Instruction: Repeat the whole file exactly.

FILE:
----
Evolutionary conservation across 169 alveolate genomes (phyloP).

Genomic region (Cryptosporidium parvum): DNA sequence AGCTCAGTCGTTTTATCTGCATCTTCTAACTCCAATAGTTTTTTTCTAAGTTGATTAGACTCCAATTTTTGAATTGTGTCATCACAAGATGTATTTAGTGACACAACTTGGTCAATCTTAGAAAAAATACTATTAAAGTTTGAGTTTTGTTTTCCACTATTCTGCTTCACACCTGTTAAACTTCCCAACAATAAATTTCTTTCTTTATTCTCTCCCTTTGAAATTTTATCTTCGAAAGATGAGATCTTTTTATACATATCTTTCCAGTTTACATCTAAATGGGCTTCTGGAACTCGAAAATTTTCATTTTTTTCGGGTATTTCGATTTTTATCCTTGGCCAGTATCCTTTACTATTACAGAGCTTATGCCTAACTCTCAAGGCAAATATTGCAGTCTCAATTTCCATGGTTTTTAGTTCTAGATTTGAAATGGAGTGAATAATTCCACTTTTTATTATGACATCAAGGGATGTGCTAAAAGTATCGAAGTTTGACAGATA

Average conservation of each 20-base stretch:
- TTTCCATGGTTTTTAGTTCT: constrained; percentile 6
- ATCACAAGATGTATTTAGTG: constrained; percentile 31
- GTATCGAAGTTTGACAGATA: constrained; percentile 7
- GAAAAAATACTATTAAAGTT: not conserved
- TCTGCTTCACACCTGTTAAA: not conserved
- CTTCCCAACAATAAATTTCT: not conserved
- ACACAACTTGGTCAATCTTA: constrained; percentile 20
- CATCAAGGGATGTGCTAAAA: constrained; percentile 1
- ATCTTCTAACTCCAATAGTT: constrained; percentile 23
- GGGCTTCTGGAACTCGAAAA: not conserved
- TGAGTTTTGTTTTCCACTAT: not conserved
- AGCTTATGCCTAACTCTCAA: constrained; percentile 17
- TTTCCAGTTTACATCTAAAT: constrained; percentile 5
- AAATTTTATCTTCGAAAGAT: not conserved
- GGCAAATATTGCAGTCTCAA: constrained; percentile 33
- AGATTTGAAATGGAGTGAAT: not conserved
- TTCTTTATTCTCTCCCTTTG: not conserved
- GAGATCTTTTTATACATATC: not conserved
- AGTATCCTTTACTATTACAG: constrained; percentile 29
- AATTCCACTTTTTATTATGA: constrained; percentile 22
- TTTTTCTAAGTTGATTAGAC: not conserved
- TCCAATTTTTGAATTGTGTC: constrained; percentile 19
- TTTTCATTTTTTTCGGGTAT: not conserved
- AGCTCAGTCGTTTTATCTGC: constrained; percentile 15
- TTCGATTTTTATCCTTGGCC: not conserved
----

Evolutionary conservation across 169 alveolate genomes (phyloP).

Genomic region (Cryptosporidium parvum): DNA sequence AGCTCAGTCGTTTTATCTGCATCTTCTAACTCCAATAGTTTTTTTCTAAGTTGATTAGACTCCAATTTTTGAATTGTGTCATCACAAGATGTATTTAGTGACACAACTTGGTCAATCTTAGAAAAAATACTATTAAAGTTTGAGTTTTGTTTTCCACTATTCTGCTTCACACCTGTTAAACTTCCCAACAATAAATTTCTTTCTTTATTCTCTCCCTTTGAAATTTTATCTTCGAAAGATGAGATCTTTTTATACATATCTTTCCAGTTTACATCTAAATGGGCTTCTGGAACTCGAAAATTTTCATTTTTTTCGGGTATTTCGATTTTTATCCTTGGCCAGTATCCTTTACTATTACAGAGCTTATGCCTAACTCTCAAGGCAAATATTGCAGTCTCAATTTCCATGGTTTTTAGTTCTAGATTTGAAATGGAGTGAATAATTCCACTTTTTATTATGACATCAAGGGATGTGCTAAAAGTATCGAAGTTTGACAGATA

Average conservation of each 20-base stretch:
- TTTCCATGGTTTTTAGTTCT: constrained; percentile 6
- ATCACAAGATGTATTTAGTG: constrained; percentile 31
- GTATCGAAGTTTGACAGATA: constrained; percentile 7
- GAAAAAATACTATTAAAGTT: not conserved
- TCTGCTTCACACCTGTTAAA: not conserved
- CTTCCCAACAATAAATTTCT: not conserved
- ACACAACTTGGTCAATCTTA: constrained; percentile 20
- CATCAAGGGATGTGCTAAAA: constrained; percentile 1
- ATCTTCTAACTCCAATAGTT: constrained; percentile 23
- GGGCTTCTGGAACTCGAAAA: not conserved
- TGAGTTTTGTTTTCCACTAT: not conserved
- AGCTTATGCCTAACTCTCAA: constrained; percentile 17
- TTTCCAGTTTACATCTAAAT: constrained; percentile 5
- AAATTTTATCTTCGAAAGAT: not conserved
- GGCAAATATTGCAGTCTCAA: constrained; percentile 33
- AGATTTGAAATGGAGTGAAT: not conserved
- TTCTTTATTCTCTCCCTTTG: not conserved
- GAGATCTTTTTATACATATC: not conserved
- AGTATCCTTTACTATTACAG: constrained; percentile 29
- AATTCCACTTTTTATTATGA: constrained; percentile 22
- TTTTTCTAAGTTGATTAGAC: not conserved
- TCCAATTTTTGAATTGTGTC: constrained; percentile 19
- TTTTCATTTTTTTCGGGTAT: not conserved
- AGCTCAGTCGTTTTATCTGC: constrained; percentile 15
- TTCGATTTTTATCCTTGGCC: not conserved